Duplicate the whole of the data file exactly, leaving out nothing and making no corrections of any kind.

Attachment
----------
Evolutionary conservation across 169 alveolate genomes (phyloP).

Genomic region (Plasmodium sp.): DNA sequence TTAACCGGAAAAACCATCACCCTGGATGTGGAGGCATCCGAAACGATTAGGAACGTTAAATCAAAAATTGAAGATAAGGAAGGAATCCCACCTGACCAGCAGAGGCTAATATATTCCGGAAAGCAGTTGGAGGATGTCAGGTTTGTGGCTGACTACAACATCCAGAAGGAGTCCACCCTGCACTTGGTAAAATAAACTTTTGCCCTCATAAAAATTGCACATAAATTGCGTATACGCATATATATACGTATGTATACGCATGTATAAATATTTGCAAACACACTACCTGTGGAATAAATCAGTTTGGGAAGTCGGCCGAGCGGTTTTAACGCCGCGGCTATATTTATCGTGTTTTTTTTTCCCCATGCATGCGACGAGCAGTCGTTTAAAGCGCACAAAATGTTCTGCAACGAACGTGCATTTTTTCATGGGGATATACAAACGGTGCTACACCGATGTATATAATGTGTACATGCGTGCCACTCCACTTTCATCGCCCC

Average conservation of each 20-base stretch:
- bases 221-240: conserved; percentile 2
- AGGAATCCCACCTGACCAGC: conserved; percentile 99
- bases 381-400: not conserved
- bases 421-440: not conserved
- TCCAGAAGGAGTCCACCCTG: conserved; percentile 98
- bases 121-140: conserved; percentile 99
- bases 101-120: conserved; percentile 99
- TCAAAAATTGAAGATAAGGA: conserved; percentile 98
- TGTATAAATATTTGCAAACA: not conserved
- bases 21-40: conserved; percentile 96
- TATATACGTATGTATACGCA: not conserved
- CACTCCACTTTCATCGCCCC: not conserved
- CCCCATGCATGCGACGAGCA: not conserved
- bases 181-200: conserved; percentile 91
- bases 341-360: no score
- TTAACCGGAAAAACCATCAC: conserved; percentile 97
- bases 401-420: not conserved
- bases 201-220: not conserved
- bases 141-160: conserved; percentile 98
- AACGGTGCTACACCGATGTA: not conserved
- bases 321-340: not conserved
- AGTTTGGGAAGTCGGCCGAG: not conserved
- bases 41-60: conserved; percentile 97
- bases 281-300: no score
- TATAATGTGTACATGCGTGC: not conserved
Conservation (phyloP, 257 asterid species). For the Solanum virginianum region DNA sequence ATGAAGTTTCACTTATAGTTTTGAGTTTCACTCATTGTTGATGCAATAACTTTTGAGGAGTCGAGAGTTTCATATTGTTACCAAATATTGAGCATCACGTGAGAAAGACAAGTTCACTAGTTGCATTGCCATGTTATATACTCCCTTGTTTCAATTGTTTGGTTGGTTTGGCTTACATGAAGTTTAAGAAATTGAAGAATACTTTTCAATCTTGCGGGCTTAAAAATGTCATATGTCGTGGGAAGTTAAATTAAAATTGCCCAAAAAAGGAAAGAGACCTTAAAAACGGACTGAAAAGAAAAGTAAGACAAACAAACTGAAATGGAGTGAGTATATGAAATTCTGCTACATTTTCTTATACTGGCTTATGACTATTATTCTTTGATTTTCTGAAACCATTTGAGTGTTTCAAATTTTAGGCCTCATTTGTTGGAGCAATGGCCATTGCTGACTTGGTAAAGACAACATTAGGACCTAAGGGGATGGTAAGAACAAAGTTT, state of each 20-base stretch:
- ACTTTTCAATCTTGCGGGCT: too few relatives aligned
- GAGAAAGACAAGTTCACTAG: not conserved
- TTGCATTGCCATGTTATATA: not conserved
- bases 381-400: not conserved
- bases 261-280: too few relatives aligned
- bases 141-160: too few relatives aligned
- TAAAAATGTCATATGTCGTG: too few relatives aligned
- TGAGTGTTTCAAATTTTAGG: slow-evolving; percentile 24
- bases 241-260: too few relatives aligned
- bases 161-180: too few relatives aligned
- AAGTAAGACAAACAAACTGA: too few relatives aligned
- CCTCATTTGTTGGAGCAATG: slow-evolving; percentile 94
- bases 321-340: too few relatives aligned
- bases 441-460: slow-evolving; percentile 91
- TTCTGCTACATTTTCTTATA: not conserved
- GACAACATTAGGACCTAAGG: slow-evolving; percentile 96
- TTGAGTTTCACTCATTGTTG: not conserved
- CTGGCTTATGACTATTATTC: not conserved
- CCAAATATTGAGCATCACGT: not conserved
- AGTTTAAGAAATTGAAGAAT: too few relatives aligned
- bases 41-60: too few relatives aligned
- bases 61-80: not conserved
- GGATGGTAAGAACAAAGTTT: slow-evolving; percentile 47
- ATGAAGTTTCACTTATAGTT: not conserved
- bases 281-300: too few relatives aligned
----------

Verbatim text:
Evolutionary conservation across 169 alveolate genomes (phyloP).

Genomic region (Plasmodium sp.): DNA sequence TTAACCGGAAAAACCATCACCCTGGATGTGGAGGCATCCGAAACGATTAGGAACGTTAAATCAAAAATTGAAGATAAGGAAGGAATCCCACCTGACCAGCAGAGGCTAATATATTCCGGAAAGCAGTTGGAGGATGTCAGGTTTGTGGCTGACTACAACATCCAGAAGGAGTCCACCCTGCACTTGGTAAAATAAACTTTTGCCCTCATAAAAATTGCACATAAATTGCGTATACGCATATATATACGTATGTATACGCATGTATAAATATTTGCAAACACACTACCTGTGGAATAAATCAGTTTGGGAAGTCGGCCGAGCGGTTTTAACGCCGCGGCTATATTTATCGTGTTTTTTTTTCCCCATGCATGCGACGAGCAGTCGTTTAAAGCGCACAAAATGTTCTGCAACGAACGTGCATTTTTTCATGGGGATATACAAACGGTGCTACACCGATGTATATAATGTGTACATGCGTGCCACTCCACTTTCATCGCCCC

Average conservation of each 20-base stretch:
- bases 221-240: conserved; percentile 2
- AGGAATCCCACCTGACCAGC: conserved; percentile 99
- bases 381-400: not conserved
- bases 421-440: not conserved
- TCCAGAAGGAGTCCACCCTG: conserved; percentile 98
- bases 121-140: conserved; percentile 99
- bases 101-120: conserved; percentile 99
- TCAAAAATTGAAGATAAGGA: conserved; percentile 98
- TGTATAAATATTTGCAAACA: not conserved
- bases 21-40: conserved; percentile 96
- TATATACGTATGTATACGCA: not conserved
- CACTCCACTTTCATCGCCCC: not conserved
- CCCCATGCATGCGACGAGCA: not conserved
- bases 181-200: conserved; percentile 91
- bases 341-360: no score
- TTAACCGGAAAAACCATCAC: conserved; percentile 97
- bases 401-420: not conserved
- bases 201-220: not conserved
- bases 141-160: conserved; percentile 98
- AACGGTGCTACACCGATGTA: not conserved
- bases 321-340: not conserved
- AGTTTGGGAAGTCGGCCGAG: not conserved
- bases 41-60: conserved; percentile 97
- bases 281-300: no score
- TATAATGTGTACATGCGTGC: not conserved
Conservation (phyloP, 257 asterid species). For the Solanum virginianum region DNA sequence ATGAAGTTTCACTTATAGTTTTGAGTTTCACTCATTGTTGATGCAATAACTTTTGAGGAGTCGAGAGTTTCATATTGTTACCAAATATTGAGCATCACGTGAGAAAGACAAGTTCACTAGTTGCATTGCCATGTTATATACTCCCTTGTTTCAATTGTTTGGTTGGTTTGGCTTACATGAAGTTTAAGAAATTGAAGAATACTTTTCAATCTTGCGGGCTTAAAAATGTCATATGTCGTGGGAAGTTAAATTAAAATTGCCCAAAAAAGGAAAGAGACCTTAAAAACGGACTGAAAAGAAAAGTAAGACAAACAAACTGAAATGGAGTGAGTATATGAAATTCTGCTACATTTTCTTATACTGGCTTATGACTATTATTCTTTGATTTTCTGAAACCATTTGAGTGTTTCAAATTTTAGGCCTCATTTGTTGGAGCAATGGCCATTGCTGACTTGGTAAAGACAACATTAGGACCTAAGGGGATGGTAAGAACAAAGTTT, state of each 20-base stretch:
- ACTTTTCAATCTTGCGGGCT: too few relatives aligned
- GAGAAAGACAAGTTCACTAG: not conserved
- TTGCATTGCCATGTTATATA: not conserved
- bases 381-400: not conserved
- bases 261-280: too few relatives aligned
- bases 141-160: too few relatives aligned
- TAAAAATGTCATATGTCGTG: too few relatives aligned
- TGAGTGTTTCAAATTTTAGG: slow-evolving; percentile 24
- bases 241-260: too few relatives aligned
- bases 161-180: too few relatives aligned
- AAGTAAGACAAACAAACTGA: too few relatives aligned
- CCTCATTTGTTGGAGCAATG: slow-evolving; percentile 94
- bases 321-340: too few relatives aligned
- bases 441-460: slow-evolving; percentile 91
- TTCTGCTACATTTTCTTATA: not conserved
- GACAACATTAGGACCTAAGG: slow-evolving; percentile 96
- TTGAGTTTCACTCATTGTTG: not conserved
- CTGGCTTATGACTATTATTC: not conserved
- CCAAATATTGAGCATCACGT: not conserved
- AGTTTAAGAAATTGAAGAAT: too few relatives aligned
- bases 41-60: too few relatives aligned
- bases 61-80: not conserved
- GGATGGTAAGAACAAAGTTT: slow-evolving; percentile 47
- ATGAAGTTTCACTTATAGTT: not conserved
- bases 281-300: too few relatives aligned